53 F3d 332 Rollins v. Midland Steel Products Company

Claude Michael ROLLINS, Plaintiff-Appellant,

No. 94-3138.

United States Court of Appeals, Sixth Circuit.

April 26, 1995.

53 F.3d 332
NOTICE: Sixth Circuit Rule 24(c) states that citation of unpublished dispositions is disfavored except for establishing res judicata, estoppel, or the law of the case and requires service of copies of cited unpublished dispositions of the Sixth Circuit.

Before: JONES and MILBURN, Circuit Judges, and COHN, District Judge.*


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Plaintiff Claude Michael Rollins appeals the district court's summary judgment for Defendant Midland Steel Products Company on his claims arising from the company's termination of his employment. Specifically, he appeals with respect to his claims under Ohio law of breach of express and implied employment contract and promissory estoppel. Because there are disputed issues of material fact underlying Rollins' breach of contract claim, we reverse the district court's summary judgment on this issue and remand for further proceedings. We affirm the decision of the district court on Rollins' promissory estoppel claim.



In September 1992, Plaintiff-Appellant Rollins brought this suit against his former employer, Midland Steel Products Company ("Midland"), alleging six claims arising from Midland's termination of his employment. Two causes were dismissed.


In August 1993, Midland moved for summary judgment on Rollins' remaining claims of race discrimination, breach of contract, and promissory estoppel; Rollins moved for summary judgment on his contractual claims. On December 27, 1993, the district court granted summary judgment for Midland. Rollins appeals this judgment with respect to the breach of contract and promissory estoppel claims.


Midland produces frames for medium size trucks and buses for automobile manufacturers. Rollins worked at Midland's plant in Cleveland, Ohio as a press operator and a helper. When Rollins initially commenced his employment with Midland in March 1989, he was a member of the United Auto Workers union ("UAW"), Local 486. In June 1989, however, UAW went on strike; Rollins resigned from UAW and continued working at the plant. During the strike, at-will replacement workers were hired so that the plant could continue operation. During this time, Midland instituted Thursday business meetings with its workers, during which times certain company administrators generally assured the workers that they would not be out of a job when the UAW strike ended. Rollins claims that in reliance on these promises, he stopped looking for other employment, bought a house, and enrolled his daughter in private school.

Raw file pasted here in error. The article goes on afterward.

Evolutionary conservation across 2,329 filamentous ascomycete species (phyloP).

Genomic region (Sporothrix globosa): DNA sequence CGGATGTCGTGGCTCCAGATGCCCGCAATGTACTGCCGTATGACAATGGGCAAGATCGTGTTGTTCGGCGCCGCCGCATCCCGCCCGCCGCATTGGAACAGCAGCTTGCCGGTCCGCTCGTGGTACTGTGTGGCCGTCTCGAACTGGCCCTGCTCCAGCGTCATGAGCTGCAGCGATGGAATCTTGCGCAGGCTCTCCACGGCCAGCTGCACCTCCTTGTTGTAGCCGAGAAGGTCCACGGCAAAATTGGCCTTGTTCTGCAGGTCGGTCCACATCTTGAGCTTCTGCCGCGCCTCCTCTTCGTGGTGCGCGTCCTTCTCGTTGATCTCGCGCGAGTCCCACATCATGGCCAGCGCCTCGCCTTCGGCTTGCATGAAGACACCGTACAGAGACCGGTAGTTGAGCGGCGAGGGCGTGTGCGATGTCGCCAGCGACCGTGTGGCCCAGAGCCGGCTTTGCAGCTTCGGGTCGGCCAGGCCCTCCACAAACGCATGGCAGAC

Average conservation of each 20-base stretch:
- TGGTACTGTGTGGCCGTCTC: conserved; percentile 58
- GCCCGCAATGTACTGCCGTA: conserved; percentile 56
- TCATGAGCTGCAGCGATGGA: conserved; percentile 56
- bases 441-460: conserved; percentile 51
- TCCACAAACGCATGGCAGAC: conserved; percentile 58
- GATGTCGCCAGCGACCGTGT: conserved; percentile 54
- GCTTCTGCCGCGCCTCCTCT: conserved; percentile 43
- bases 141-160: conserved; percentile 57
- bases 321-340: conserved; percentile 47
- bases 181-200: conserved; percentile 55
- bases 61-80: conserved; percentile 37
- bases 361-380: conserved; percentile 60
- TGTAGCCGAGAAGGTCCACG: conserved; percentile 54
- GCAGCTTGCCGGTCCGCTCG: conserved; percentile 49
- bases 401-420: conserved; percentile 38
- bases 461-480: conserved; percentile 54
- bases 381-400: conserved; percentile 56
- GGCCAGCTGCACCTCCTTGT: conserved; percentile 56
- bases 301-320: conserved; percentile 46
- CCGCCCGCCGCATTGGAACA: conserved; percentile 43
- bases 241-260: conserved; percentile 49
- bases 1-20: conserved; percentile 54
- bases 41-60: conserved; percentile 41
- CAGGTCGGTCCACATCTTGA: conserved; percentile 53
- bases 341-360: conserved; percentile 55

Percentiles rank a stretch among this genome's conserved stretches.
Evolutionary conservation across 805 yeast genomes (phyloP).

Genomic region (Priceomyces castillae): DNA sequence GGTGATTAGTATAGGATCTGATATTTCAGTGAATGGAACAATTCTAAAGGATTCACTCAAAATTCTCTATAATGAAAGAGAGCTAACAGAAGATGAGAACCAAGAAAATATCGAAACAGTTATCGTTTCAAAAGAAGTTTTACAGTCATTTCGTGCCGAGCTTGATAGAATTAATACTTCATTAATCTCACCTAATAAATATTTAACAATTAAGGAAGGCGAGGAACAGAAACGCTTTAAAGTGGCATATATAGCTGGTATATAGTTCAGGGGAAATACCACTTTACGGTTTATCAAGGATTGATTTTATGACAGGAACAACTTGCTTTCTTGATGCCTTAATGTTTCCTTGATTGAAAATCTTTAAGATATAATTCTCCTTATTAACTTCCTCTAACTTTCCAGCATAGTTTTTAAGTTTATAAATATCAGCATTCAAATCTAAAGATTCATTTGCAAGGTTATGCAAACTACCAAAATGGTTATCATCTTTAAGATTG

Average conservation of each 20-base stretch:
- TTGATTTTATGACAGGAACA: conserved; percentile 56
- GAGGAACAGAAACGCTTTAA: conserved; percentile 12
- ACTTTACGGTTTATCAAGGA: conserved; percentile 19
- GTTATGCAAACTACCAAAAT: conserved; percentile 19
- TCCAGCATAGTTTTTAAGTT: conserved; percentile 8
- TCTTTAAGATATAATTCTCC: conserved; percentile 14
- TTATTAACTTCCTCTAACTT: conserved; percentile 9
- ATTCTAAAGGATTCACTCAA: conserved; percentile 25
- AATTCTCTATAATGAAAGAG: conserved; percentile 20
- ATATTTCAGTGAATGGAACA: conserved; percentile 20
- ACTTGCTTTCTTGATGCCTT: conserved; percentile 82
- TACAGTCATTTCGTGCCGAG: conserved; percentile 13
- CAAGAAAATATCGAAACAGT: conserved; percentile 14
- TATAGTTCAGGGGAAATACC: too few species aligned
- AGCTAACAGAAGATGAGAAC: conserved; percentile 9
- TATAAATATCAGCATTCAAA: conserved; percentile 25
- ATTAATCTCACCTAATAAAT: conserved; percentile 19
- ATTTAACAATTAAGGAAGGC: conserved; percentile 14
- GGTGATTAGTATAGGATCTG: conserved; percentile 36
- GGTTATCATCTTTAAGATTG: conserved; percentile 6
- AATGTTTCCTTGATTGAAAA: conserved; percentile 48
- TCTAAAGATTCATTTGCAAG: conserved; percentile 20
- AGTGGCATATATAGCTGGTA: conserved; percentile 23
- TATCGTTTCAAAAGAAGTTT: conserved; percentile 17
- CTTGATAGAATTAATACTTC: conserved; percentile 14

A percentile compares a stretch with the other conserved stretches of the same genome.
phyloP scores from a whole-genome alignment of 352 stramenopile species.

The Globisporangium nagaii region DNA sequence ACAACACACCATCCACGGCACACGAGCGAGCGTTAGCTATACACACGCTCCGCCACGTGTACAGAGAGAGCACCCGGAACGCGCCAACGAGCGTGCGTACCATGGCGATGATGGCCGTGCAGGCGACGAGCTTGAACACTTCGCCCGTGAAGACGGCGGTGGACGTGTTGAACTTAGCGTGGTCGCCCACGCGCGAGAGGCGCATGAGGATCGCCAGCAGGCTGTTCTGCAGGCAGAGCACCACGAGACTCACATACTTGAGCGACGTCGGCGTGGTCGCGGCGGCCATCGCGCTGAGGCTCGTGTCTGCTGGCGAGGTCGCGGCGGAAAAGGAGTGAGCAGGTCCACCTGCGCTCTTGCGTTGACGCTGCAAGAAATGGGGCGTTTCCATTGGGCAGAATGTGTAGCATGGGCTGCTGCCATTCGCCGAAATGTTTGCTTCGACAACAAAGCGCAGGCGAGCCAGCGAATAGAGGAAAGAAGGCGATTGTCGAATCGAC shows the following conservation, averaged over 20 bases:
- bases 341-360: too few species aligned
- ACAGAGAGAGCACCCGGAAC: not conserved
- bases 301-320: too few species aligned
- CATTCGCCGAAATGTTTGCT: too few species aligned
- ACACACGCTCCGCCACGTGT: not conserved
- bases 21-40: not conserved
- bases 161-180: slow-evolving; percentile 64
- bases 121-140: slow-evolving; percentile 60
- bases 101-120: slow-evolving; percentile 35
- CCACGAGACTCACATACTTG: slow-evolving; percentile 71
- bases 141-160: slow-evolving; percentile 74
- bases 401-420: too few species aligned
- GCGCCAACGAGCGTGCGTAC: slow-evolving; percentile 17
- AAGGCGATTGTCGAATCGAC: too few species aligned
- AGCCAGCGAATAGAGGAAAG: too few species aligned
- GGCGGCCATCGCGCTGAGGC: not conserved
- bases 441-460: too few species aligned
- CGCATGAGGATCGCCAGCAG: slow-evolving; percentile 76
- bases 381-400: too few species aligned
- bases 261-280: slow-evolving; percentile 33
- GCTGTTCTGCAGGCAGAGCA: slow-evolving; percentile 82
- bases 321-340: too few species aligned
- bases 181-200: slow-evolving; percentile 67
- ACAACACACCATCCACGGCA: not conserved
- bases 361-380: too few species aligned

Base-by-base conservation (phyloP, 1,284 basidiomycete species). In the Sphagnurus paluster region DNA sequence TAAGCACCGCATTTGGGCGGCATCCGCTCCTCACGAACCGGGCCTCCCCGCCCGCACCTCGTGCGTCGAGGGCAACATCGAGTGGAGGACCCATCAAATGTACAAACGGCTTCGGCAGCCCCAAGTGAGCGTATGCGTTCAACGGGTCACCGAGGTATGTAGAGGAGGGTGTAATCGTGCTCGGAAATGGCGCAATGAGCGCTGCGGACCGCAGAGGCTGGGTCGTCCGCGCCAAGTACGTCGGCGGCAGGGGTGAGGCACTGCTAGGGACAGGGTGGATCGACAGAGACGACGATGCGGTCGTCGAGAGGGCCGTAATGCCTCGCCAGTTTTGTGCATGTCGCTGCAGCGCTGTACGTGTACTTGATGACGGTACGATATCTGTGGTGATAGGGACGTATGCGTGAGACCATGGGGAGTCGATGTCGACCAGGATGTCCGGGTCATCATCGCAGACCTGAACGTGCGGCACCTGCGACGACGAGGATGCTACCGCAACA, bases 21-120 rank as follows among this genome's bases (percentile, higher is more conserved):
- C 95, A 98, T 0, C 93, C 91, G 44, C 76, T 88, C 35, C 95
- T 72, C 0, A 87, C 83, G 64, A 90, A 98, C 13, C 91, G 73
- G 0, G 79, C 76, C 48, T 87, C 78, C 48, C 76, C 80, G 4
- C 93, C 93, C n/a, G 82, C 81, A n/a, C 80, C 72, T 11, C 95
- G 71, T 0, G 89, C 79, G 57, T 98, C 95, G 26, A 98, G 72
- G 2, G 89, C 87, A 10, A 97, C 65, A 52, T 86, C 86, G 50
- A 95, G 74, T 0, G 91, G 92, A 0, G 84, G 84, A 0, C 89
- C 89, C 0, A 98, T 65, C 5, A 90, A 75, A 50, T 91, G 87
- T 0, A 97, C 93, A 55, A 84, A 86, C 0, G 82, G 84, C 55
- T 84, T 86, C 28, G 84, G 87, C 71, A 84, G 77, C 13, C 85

As to the events and final "incident" leading to Rollins termination, many facts are in dispute. Midland claims that Rollins had a history of misconduct; Rollins denies this. The "incident" over which Rollins was ultimately fired was the mysterious bottoming out of the 6900 press on the night of Friday, July 26, 1991, when Rollins and four other men were operating the press. One individual, Carl Ramsey, claimed that Rollins pulled the safety plug from the press, causing the press to fail. Rollins denies this, and another worker, crane operator Mark Campbell, has stated that Rollins did no such thing.